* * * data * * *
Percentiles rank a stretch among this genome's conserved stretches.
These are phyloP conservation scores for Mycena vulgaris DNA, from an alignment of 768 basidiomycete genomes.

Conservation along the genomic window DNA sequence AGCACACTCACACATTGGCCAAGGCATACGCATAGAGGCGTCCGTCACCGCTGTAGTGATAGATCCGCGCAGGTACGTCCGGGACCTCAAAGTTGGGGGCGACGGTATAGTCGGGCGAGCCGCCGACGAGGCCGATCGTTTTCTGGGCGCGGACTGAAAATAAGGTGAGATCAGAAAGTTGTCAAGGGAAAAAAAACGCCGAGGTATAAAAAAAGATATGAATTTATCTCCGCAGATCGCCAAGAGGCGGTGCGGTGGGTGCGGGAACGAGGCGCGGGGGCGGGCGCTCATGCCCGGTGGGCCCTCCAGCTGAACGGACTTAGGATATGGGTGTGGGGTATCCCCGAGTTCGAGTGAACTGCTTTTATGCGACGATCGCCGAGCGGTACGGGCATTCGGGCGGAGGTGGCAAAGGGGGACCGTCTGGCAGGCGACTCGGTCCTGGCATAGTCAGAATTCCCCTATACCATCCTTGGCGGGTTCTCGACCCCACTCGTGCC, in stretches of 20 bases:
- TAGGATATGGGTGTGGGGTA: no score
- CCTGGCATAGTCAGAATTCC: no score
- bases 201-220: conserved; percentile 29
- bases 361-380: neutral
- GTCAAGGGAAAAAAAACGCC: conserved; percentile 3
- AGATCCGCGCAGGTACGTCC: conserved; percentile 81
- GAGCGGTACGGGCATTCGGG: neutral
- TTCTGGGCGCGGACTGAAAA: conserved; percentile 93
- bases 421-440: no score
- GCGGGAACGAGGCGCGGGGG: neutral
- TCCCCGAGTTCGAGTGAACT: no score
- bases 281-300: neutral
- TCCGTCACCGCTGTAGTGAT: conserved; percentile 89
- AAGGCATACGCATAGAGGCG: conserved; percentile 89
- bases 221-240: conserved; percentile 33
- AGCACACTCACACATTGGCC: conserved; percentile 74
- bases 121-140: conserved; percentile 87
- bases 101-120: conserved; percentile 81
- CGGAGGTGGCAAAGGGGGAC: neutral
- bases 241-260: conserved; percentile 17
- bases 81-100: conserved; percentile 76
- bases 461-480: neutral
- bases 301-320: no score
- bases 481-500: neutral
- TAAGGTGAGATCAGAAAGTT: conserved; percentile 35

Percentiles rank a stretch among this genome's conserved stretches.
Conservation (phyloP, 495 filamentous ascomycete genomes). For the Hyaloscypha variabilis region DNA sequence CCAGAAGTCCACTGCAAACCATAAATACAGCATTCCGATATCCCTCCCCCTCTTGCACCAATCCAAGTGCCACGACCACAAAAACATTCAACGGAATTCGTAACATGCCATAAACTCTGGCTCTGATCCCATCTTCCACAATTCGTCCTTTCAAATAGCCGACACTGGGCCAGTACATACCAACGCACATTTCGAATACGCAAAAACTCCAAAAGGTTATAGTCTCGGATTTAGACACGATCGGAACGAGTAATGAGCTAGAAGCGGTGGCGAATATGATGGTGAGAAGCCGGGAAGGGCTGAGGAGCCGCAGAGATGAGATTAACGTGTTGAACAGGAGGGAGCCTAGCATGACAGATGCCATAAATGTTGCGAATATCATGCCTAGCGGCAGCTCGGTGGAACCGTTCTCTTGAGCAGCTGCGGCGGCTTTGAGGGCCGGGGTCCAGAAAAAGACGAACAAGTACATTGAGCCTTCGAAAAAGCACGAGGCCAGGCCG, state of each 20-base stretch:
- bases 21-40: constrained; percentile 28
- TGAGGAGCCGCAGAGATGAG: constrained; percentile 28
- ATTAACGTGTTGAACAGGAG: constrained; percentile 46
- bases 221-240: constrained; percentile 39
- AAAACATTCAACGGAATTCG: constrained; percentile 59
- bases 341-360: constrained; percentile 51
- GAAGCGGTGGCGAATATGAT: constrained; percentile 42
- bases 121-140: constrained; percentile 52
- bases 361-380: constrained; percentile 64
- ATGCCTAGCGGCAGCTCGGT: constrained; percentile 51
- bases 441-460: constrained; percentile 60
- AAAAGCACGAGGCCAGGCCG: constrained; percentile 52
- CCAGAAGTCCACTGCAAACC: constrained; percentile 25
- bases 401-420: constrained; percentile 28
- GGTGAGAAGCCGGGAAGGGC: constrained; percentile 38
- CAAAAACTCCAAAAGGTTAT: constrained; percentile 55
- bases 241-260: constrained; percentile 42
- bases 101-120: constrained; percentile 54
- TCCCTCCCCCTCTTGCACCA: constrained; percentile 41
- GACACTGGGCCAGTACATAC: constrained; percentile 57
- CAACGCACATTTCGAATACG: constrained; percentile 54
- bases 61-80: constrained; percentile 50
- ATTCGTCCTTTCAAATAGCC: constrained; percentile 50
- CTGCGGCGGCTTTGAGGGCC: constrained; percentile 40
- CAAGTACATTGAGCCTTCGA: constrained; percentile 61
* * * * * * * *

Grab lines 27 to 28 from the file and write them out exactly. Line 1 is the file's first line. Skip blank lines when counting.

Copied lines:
- bases 481-500: neutral
- TAAGGTGAGATCAGAAAGTT: conserved; percentile 35